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John Millar, The Origin of the Distinction of Ranks [1771]

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Title Page
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Original Table of Contents or First Page

Edition used:

John Millar, The Origin of the Distinction of Ranks; or, An Inquiry into the Circumstances which give rise to Influence and Authority in the Different Members of Society, edited and with an Introduction by Aaron Garrett (Indianapolis: Liberty Fund, 2006). http://oll.libertyfund.org/titles/287

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About this Title:

The Origin of the Distinction of Ranks is one of the major products of the Scottish Enlightenment and a masterpiece of jurisprudence and social theory. Millar developed a progressive account of the nature of authority in society by analyzing changes in subsistence, agriculture, arts, and manufacture. The book is perhaps the most precise and compact development of the abiding themes of the liberal wing of the Scottish Enlightenment. Drawing on Smith’s four-stages theory of history and the natural law’s traditional division of domestic duties into those toward servants, children, and women, Millar provides a rich historical analysis of the ways in which progressive economic change transforms the nature of authority. In particular, he argues that, with the progress of arts and manufacture, authority tends to become less violent and concentrated, and ranks tend to diversify. Millar’s analysis of this historical progress is nuanced and sophisticated; for example, his discussion of servants is perhaps the best developed of the “economic” arguments against slavery.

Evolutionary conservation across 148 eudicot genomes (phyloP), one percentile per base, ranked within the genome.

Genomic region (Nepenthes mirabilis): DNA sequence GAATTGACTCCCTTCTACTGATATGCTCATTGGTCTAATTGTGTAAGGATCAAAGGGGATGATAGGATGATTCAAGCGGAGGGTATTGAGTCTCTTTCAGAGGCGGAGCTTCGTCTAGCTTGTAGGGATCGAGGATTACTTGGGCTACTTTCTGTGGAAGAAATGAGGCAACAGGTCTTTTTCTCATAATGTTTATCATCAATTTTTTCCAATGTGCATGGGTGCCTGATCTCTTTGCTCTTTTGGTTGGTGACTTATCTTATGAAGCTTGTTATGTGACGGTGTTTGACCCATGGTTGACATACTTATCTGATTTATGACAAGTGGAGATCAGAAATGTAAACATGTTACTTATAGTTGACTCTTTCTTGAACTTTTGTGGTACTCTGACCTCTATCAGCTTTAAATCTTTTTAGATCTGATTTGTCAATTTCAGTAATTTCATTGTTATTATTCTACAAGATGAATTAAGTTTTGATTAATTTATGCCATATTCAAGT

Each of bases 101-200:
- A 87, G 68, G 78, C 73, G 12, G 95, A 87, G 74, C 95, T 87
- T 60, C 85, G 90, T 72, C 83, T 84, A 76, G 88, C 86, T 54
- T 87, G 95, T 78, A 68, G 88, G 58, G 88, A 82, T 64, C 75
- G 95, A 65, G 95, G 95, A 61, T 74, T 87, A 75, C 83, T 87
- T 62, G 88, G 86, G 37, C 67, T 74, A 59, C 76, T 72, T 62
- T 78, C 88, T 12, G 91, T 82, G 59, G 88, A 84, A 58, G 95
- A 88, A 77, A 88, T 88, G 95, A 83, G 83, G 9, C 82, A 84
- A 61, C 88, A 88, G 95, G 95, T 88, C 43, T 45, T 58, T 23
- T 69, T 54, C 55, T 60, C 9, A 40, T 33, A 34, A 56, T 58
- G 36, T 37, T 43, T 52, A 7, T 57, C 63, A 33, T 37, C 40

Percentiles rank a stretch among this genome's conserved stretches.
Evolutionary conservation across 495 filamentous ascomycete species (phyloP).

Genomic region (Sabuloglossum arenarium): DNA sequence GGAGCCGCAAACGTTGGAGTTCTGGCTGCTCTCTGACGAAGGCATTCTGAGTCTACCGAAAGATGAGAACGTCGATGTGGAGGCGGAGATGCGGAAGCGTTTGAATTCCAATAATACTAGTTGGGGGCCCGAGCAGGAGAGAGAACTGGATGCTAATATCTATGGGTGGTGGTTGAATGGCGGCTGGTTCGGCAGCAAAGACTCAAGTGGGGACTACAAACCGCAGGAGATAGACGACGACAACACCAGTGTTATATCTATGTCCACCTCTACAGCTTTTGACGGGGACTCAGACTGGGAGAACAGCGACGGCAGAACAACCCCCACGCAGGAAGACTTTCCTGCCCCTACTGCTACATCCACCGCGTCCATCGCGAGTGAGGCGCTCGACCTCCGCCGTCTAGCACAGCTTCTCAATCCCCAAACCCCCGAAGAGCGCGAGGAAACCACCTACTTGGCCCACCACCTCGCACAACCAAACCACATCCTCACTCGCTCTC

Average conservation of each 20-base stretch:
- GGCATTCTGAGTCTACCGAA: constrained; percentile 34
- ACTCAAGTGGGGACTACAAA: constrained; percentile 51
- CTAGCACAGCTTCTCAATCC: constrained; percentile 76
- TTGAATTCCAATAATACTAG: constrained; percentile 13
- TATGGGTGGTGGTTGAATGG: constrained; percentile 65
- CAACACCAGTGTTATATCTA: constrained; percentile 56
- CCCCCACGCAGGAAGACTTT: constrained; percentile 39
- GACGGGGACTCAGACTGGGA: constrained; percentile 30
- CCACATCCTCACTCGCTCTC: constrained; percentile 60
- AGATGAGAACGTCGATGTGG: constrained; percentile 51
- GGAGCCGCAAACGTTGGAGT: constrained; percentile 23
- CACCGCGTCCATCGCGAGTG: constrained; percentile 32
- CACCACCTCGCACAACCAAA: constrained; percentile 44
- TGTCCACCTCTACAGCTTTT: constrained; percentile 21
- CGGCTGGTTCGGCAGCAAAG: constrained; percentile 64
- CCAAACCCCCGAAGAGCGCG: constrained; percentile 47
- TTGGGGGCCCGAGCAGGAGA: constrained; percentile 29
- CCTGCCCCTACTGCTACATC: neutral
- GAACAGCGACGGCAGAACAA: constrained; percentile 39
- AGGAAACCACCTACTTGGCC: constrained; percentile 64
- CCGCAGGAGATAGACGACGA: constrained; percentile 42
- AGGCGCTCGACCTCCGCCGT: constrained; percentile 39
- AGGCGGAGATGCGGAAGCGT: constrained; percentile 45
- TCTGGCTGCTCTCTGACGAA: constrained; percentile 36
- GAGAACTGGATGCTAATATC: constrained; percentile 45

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The copyright to this edition, in both print and electronic forms, is held by Liberty Fund, Inc.

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This material is put online to further the educational goals of Liberty Fund, Inc. Unless otherwise stated in the Copyright Information section above, this material may be used freely for educational and academic purposes. It may not be used in any way for profit.

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